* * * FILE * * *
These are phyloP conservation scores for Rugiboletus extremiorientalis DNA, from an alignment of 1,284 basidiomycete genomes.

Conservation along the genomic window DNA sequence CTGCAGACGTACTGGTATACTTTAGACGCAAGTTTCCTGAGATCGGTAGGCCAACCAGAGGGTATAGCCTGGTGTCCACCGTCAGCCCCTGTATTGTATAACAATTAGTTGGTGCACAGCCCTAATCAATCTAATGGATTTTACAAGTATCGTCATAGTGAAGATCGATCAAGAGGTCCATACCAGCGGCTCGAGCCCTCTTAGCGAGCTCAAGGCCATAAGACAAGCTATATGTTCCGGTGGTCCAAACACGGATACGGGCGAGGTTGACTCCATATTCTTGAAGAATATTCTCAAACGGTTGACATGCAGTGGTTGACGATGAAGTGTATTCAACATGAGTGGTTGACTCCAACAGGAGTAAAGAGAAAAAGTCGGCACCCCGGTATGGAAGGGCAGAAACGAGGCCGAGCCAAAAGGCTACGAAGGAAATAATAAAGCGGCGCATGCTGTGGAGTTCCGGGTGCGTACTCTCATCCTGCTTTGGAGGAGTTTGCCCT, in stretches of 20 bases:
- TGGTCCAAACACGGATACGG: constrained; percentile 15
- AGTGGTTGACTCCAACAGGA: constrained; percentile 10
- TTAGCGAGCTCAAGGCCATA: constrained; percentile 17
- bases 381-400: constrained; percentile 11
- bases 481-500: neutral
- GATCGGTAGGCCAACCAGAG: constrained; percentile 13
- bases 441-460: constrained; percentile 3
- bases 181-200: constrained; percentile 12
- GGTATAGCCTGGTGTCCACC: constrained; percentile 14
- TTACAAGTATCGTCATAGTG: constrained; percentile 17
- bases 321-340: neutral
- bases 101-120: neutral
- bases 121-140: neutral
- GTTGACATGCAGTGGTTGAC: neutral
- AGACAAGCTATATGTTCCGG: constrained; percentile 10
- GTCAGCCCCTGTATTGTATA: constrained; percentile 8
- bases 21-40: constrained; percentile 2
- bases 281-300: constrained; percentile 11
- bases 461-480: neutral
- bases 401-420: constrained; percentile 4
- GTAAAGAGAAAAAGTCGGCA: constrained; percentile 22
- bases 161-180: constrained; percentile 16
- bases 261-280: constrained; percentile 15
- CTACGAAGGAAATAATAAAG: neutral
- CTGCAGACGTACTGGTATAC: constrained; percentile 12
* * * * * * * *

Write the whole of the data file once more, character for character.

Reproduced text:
These are phyloP conservation scores for Rugiboletus extremiorientalis DNA, from an alignment of 1,284 basidiomycete genomes.

Conservation along the genomic window DNA sequence CTGCAGACGTACTGGTATACTTTAGACGCAAGTTTCCTGAGATCGGTAGGCCAACCAGAGGGTATAGCCTGGTGTCCACCGTCAGCCCCTGTATTGTATAACAATTAGTTGGTGCACAGCCCTAATCAATCTAATGGATTTTACAAGTATCGTCATAGTGAAGATCGATCAAGAGGTCCATACCAGCGGCTCGAGCCCTCTTAGCGAGCTCAAGGCCATAAGACAAGCTATATGTTCCGGTGGTCCAAACACGGATACGGGCGAGGTTGACTCCATATTCTTGAAGAATATTCTCAAACGGTTGACATGCAGTGGTTGACGATGAAGTGTATTCAACATGAGTGGTTGACTCCAACAGGAGTAAAGAGAAAAAGTCGGCACCCCGGTATGGAAGGGCAGAAACGAGGCCGAGCCAAAAGGCTACGAAGGAAATAATAAAGCGGCGCATGCTGTGGAGTTCCGGGTGCGTACTCTCATCCTGCTTTGGAGGAGTTTGCCCT, in stretches of 20 bases:
- TGGTCCAAACACGGATACGG: constrained; percentile 15
- AGTGGTTGACTCCAACAGGA: constrained; percentile 10
- TTAGCGAGCTCAAGGCCATA: constrained; percentile 17
- bases 381-400: constrained; percentile 11
- bases 481-500: neutral
- GATCGGTAGGCCAACCAGAG: constrained; percentile 13
- bases 441-460: constrained; percentile 3
- bases 181-200: constrained; percentile 12
- GGTATAGCCTGGTGTCCACC: constrained; percentile 14
- TTACAAGTATCGTCATAGTG: constrained; percentile 17
- bases 321-340: neutral
- bases 101-120: neutral
- bases 121-140: neutral
- GTTGACATGCAGTGGTTGAC: neutral
- AGACAAGCTATATGTTCCGG: constrained; percentile 10
- GTCAGCCCCTGTATTGTATA: constrained; percentile 8
- bases 21-40: constrained; percentile 2
- bases 281-300: constrained; percentile 11
- bases 461-480: neutral
- bases 401-420: constrained; percentile 4
- GTAAAGAGAAAAAGTCGGCA: constrained; percentile 22
- bases 161-180: constrained; percentile 16
- bases 261-280: constrained; percentile 15
- CTACGAAGGAAATAATAAAG: neutral
- CTGCAGACGTACTGGTATAC: constrained; percentile 12